THE BLOG

5 Life Lessons From The Roof Of Africa

Whether we are humbled by a bug or by a mountain, these travel lessons apply equally to all of life's challenges.
This post was published on the now-closed HuffPost Contributor platform. Contributors control their own work and posted freely to our site. If you need to flag this entry as abusive, send us an email.

2016-08-24-1472062418-1988921-RoofofAfrica.jpg

I have a confession: I've struggled recently with the belief that life isn't fair. After several months of recurring bouts of the flu, I discovered that I'd contracted Lyme Disease. To be brought so low by a bug roughly the size of a sesame seed seemed impossible. To feel unknowingly "invaded" while in my own backyard was unthinkable. And to have my summer stolen from me was unacceptable.

My world was quickly reduced to various resting spots: the bed, the sofa, perhaps a chair in the sand at the nearby beach. But while I put my own travel on hold, I managed to escape by reading about the journeys of others. And I found unexpected solace in this travel piece by Eman Zabi. Her blog begins "If you've ever climbed Kilimanjaro...." and when I read those words, I was thinking only of my own long trek toward wellness.

But whether we are humbled by a bug or by a mountain, these travel lessons apply equally to all of life's challenges.

Thanks, Eman, for sharing this unobstructed view that puts it all back in perspective.

  1. "Pole, Pole." If you've ever climbed Kilimanjaro, the words "Pole, Pole," Swahili for slowly, slowly, will be forever be engrained in your memory. On the mountain, the words make sure you take your time as you climb, conserving energy and aiding acclimatization. Off the mountain, they keep you grounded and mindful as you focus on each step and not the end goal.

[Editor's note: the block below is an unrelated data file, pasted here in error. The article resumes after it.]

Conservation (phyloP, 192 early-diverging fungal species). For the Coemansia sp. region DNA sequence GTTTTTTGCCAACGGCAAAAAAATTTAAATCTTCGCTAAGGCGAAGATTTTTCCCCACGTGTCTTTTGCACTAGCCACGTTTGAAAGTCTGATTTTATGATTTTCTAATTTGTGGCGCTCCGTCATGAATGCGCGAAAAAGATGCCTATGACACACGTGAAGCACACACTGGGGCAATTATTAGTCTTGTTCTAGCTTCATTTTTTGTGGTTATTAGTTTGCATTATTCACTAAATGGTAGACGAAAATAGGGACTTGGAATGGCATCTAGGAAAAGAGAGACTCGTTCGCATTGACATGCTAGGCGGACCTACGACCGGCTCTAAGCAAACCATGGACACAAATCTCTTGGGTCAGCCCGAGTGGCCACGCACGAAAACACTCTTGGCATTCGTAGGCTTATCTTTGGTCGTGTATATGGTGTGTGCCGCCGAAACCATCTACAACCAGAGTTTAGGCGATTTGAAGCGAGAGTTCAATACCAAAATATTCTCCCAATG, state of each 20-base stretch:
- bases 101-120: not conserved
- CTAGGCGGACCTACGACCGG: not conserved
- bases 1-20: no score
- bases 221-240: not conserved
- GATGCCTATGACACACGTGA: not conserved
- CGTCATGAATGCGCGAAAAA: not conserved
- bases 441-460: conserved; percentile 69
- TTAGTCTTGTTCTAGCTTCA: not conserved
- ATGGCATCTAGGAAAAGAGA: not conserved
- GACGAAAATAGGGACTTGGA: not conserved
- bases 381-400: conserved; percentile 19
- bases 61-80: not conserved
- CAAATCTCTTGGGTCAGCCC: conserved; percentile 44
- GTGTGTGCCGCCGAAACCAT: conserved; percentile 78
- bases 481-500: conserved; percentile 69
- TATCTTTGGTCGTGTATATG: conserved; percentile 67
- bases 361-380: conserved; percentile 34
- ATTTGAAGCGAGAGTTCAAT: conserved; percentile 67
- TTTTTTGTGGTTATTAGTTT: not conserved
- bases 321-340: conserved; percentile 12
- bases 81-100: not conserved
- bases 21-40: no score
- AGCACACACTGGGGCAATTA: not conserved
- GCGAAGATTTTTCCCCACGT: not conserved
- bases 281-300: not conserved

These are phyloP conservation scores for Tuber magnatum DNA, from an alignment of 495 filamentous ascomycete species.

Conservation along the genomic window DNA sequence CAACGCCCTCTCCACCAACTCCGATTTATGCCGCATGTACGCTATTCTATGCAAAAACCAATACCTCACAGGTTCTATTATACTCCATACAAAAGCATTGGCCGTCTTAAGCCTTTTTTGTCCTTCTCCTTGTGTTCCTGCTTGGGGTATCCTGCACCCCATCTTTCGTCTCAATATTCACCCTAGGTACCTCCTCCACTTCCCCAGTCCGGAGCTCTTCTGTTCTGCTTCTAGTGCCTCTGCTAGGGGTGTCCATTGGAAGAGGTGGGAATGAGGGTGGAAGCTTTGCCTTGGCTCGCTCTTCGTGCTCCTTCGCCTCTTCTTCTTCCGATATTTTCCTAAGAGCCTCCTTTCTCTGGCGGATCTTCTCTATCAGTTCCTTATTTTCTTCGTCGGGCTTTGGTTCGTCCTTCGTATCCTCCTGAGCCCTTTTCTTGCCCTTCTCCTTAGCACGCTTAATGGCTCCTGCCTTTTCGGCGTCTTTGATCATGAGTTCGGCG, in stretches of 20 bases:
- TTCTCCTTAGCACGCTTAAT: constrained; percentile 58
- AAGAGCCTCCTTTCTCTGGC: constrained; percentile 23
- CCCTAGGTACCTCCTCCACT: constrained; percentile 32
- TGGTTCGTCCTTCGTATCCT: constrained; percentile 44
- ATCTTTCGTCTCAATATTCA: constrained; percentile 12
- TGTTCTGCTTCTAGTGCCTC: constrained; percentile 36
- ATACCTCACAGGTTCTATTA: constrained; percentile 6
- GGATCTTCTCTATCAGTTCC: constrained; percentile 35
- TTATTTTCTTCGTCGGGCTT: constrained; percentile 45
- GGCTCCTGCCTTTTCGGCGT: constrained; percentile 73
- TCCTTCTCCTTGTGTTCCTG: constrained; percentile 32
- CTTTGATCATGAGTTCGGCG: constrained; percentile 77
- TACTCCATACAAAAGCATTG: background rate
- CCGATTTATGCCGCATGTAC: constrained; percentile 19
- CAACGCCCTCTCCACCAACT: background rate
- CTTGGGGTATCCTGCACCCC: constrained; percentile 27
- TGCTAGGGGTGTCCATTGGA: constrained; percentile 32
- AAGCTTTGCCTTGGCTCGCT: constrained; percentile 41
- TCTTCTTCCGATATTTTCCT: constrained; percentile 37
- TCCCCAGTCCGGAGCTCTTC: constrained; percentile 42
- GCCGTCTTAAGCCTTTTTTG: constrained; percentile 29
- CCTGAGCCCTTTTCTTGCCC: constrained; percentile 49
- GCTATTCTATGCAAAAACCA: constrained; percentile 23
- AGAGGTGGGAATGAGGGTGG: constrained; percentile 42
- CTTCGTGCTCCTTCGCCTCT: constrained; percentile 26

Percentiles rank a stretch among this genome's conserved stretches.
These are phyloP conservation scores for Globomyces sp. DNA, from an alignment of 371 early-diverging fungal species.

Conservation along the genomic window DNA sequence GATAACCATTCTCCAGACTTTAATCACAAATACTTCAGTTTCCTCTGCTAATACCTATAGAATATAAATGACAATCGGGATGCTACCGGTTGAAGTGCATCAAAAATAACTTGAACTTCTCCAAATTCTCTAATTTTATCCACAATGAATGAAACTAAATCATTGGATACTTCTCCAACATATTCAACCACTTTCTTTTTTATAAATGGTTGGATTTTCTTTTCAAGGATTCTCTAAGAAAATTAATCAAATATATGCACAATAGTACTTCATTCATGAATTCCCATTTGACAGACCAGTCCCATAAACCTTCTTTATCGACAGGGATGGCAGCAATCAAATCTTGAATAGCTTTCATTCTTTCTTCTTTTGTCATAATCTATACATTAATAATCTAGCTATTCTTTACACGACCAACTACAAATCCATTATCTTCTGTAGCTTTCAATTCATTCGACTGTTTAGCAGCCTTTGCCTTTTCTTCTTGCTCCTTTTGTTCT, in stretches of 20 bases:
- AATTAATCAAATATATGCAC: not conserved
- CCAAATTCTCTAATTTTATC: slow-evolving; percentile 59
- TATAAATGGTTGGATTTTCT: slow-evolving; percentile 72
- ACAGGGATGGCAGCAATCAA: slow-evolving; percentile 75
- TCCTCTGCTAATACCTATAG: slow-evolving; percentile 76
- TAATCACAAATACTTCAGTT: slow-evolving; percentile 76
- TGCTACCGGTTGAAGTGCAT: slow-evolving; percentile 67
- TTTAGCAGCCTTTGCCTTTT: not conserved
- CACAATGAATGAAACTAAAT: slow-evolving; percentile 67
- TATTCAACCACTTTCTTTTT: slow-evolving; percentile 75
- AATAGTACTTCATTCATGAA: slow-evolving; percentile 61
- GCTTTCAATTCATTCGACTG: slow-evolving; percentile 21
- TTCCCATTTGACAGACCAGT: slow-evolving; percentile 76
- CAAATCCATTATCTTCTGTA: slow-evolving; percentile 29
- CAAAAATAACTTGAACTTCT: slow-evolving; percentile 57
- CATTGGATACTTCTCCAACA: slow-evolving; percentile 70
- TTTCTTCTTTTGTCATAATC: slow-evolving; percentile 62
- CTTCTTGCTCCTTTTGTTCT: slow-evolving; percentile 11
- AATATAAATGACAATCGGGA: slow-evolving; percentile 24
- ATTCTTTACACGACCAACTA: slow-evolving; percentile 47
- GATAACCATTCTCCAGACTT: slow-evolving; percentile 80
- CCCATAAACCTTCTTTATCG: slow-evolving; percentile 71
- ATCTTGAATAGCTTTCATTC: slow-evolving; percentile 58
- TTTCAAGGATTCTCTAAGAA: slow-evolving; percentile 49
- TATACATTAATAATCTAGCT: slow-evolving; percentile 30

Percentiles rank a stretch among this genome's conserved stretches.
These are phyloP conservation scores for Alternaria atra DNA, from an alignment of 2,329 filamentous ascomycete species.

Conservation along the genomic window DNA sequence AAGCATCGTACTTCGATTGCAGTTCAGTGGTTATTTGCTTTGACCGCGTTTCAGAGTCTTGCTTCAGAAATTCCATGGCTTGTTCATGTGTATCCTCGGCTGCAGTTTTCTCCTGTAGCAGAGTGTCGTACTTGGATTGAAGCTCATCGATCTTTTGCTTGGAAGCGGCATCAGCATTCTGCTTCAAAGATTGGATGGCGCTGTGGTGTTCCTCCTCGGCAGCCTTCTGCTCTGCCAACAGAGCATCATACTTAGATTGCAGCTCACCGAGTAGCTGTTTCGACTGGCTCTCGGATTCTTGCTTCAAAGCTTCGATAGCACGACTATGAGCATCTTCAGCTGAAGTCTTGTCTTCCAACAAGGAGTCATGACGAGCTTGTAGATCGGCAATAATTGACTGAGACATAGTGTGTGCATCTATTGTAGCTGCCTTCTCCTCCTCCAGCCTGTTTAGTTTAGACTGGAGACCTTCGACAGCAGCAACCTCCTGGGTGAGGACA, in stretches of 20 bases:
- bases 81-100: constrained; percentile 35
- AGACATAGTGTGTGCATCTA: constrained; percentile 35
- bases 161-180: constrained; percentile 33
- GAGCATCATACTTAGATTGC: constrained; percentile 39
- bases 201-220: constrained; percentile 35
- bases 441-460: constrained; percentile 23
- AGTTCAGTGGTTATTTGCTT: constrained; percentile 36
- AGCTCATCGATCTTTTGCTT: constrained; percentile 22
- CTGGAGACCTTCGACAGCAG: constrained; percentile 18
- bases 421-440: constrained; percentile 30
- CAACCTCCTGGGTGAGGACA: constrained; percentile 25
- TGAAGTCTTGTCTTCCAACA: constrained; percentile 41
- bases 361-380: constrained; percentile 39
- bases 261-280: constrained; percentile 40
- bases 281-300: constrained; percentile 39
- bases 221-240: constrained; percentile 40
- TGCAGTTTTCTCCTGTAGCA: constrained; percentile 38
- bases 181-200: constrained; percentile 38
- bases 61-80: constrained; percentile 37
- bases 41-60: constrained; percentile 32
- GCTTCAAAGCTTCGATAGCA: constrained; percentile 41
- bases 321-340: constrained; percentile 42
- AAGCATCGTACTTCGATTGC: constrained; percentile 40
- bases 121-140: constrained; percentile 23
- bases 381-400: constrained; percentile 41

• Your biggest competitor is yourself. Altitude affects different people differently. In our group, some of the fittest people on the ground were left almost incapacitated, while some others were left completely unaffected by the elevation. So really, it doesn't make sense to compete with anyone else. You're going to feel the weight of your rucksack cutting into your shoulders, your feet will be blistered and bleeding, you will be hot and cold simultaneously, you will be filthy, tired, hungry and sick. And you will want to give up. The only way to get anywhere in life is to overcome that voice in your head telling that you can't.
  • Know when to stop. While perseverance and stubbornness are great, you must also know where to draw the line. Altitude sickness can quickly turn dangerous, whether in the form of pneumonia or a cerebral edema. Knowing your body and knowing when to stop can be the difference between life and death. Off the mountain, this means understanding your limitations and reaching a balance between knowing when to push yourself and when to call it a day.
  • Remember how small we really are. We all know that we are infinitesimally small compared to most of nature's other creations. However, knowing is one thing, experiencing is another. One of my favorite memories from the climb was the night before we summited. As we all stood in silence by a sheer rock face, the clouds several hundred meters below us, illuminated by light from below, petty things from the material world melted away and in that moment, we were struck with the realization of how truly insignificant we are in the greater cosmos.
  • It's okay to ask for help. Stubbornness and pride only lead to more suffering for yourself. As we descended the mountain, I slipped on scree and hurt my knee. Despite numerous offers of help from the guides, I refused to be carried down, or even give up my pack. I saw this then as a show of strength, I see it now as a show of weakness. Asking for help doesn't make you weak, being unable to look past your ego does.
  • 2016-08-24-1472062234-5005328-img_94881.jpg

    Reprinted with permission from Get Lost travel blog.

    Tammy Letherer is a writing coach who loves to help others find their voice, whether in a blog or in a book. She is the author of one novel, Hello Loved Ones, and a memoir, Real Time Wreck: A Crash Course in Betrayal and Divorce, for which she is seeking agent representation.